2. The homeless issue and opioid epidemic, along with other addictions, are a heartbreaking, complicated topic not just for Lynnwood, but for the county and the state as well. The last thing I want is our Lynnwood to start to look and behave anything like Seattle. I am an advocate for the “Compassion with Boundaries” philosophy.
This is where we lead with COMPASSION by helping individuals who are homeless and struggling; removing barriers and connecting them with specific needed resources so they can help themselves. But if they still refuse the help, we should provide BOUNDARIES required to make the city safe for all residents. That means enforcing laws we already have on the books, not tolerating continued pan-handling, illegal drug use, camping, indecent exposure, nuisance, theft and other crimes.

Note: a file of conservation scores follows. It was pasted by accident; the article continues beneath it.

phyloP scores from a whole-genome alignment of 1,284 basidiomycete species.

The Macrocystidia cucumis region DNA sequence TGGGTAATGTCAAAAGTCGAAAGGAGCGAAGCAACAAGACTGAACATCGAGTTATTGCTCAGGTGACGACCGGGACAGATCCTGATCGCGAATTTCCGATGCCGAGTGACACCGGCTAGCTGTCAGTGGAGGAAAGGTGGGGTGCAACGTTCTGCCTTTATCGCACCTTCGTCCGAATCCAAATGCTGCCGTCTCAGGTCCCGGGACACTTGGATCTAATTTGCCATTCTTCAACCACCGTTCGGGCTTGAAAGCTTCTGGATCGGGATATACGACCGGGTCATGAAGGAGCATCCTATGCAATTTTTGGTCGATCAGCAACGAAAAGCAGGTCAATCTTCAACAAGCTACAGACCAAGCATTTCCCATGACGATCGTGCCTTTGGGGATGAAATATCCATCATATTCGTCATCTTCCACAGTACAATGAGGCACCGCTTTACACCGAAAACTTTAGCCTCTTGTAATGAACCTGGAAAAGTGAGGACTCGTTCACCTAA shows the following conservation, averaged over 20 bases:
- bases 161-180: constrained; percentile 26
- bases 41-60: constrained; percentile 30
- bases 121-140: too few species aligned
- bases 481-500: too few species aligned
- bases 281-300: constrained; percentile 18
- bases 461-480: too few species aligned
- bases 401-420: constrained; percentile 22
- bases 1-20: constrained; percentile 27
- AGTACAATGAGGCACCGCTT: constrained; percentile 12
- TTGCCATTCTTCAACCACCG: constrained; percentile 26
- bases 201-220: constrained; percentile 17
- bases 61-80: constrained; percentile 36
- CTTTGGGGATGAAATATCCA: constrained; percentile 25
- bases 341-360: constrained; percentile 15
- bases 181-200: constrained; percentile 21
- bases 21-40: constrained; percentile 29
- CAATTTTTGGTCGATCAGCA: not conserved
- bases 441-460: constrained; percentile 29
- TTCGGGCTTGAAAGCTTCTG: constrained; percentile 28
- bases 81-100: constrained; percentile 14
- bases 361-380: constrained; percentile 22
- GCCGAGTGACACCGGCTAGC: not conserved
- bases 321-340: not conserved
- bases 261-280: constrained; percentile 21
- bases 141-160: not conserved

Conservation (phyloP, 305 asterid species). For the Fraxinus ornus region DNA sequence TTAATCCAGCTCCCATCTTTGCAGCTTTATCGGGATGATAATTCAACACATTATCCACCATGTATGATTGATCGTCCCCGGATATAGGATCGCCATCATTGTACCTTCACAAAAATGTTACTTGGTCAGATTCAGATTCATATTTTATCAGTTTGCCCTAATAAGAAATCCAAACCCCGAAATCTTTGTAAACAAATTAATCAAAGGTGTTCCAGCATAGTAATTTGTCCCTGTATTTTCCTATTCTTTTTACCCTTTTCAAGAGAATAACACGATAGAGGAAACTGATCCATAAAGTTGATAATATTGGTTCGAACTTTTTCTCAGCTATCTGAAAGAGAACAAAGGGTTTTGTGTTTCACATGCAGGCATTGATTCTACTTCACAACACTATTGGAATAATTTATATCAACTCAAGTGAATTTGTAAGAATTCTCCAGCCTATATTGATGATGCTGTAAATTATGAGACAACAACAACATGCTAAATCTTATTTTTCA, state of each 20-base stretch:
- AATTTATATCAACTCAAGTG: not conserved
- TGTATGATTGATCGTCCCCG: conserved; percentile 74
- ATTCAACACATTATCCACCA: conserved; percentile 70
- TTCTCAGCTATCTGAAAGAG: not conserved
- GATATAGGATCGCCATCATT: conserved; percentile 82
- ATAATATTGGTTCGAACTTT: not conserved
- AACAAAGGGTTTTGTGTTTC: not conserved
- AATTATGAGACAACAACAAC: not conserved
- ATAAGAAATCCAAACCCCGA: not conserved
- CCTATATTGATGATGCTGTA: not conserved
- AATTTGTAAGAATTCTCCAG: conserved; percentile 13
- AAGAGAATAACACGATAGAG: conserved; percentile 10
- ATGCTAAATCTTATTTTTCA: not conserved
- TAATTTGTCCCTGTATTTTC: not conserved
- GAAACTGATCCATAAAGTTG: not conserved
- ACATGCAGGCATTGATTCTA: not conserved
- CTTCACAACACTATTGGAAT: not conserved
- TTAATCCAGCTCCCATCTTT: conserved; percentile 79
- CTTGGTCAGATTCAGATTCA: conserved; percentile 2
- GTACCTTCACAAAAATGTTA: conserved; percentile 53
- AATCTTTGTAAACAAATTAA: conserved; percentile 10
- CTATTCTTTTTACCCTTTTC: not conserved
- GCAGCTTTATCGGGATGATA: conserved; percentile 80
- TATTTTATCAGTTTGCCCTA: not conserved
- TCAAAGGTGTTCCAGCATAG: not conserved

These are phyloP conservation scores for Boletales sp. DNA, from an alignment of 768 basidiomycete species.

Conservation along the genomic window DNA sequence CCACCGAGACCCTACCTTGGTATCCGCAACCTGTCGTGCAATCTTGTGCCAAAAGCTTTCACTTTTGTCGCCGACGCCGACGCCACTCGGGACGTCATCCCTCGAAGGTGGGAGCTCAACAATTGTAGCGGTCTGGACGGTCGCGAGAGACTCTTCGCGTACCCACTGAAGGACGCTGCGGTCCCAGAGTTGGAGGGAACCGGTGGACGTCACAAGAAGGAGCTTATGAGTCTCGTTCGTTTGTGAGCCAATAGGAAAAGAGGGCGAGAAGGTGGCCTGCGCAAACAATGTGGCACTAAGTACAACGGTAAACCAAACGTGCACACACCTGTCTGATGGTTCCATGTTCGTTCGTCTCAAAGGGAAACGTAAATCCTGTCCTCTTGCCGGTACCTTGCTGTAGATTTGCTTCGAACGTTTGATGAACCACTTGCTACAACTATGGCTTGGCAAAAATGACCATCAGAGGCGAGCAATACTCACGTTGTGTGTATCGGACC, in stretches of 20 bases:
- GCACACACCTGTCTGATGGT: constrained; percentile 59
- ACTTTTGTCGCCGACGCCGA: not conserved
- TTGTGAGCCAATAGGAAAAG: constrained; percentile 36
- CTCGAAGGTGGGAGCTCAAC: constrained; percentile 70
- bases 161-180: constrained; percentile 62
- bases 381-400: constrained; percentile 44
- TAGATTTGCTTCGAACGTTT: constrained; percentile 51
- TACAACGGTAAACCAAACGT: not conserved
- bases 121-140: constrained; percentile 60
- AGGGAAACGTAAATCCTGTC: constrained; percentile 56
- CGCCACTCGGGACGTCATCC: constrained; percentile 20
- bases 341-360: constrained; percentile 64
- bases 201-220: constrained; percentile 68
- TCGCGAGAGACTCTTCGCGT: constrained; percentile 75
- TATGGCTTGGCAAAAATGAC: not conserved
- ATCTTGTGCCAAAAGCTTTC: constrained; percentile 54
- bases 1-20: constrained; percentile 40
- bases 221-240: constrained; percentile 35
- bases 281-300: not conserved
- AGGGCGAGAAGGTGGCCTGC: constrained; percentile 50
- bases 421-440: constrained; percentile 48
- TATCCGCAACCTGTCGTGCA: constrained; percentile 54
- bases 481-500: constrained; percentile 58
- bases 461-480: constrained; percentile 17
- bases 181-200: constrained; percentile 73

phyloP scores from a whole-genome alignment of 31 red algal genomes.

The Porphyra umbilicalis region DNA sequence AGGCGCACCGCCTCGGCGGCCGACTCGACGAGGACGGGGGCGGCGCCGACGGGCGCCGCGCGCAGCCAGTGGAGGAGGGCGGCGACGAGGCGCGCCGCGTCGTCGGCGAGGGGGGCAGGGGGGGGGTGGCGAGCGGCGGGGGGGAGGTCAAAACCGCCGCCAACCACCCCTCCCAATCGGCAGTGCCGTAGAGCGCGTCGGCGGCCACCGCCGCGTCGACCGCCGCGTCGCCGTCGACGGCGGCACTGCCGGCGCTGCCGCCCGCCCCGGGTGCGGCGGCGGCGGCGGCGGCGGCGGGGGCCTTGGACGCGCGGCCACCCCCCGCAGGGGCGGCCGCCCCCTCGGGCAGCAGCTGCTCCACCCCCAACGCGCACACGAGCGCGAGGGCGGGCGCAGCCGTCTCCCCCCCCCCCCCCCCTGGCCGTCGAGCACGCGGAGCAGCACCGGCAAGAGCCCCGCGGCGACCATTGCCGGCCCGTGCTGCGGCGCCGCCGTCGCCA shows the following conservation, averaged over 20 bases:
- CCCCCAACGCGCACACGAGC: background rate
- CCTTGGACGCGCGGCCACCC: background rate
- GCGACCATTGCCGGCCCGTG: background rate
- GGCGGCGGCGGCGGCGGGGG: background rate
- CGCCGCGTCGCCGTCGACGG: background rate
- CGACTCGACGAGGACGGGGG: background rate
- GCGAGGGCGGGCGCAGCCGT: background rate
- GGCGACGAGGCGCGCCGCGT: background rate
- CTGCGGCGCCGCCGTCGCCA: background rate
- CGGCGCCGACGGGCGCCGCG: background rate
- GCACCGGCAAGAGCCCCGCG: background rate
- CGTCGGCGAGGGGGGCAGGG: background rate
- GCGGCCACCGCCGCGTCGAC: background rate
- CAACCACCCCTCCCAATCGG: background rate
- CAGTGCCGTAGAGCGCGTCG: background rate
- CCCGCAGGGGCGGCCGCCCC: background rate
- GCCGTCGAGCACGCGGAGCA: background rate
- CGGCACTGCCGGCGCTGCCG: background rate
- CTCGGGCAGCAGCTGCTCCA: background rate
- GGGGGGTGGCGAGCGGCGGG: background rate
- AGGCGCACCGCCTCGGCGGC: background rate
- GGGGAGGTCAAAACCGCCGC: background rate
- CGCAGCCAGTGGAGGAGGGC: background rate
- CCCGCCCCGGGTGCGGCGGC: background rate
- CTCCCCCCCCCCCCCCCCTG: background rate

This issue isn’t just the responsibility for law enforcement, but also other city departments and community members. More than ever we need our general public to be aware and educated so YOU can be part of the solution. I supported providing a consistent funding mechanism to assist the Sno. Cty. Health District which directly provides this kind of prevention and education to our general public. I’m not in favor of “tent cities,” however, I will continue collaborating with other regional agencies to find housing options in Lynnwood or Snohomish County for our homeless families in the Edmonds School District and also continue sustainable funding for the Community Health and Safety Section of the Lynnwood Police Dept. and adding police officers as we continue to grow in population.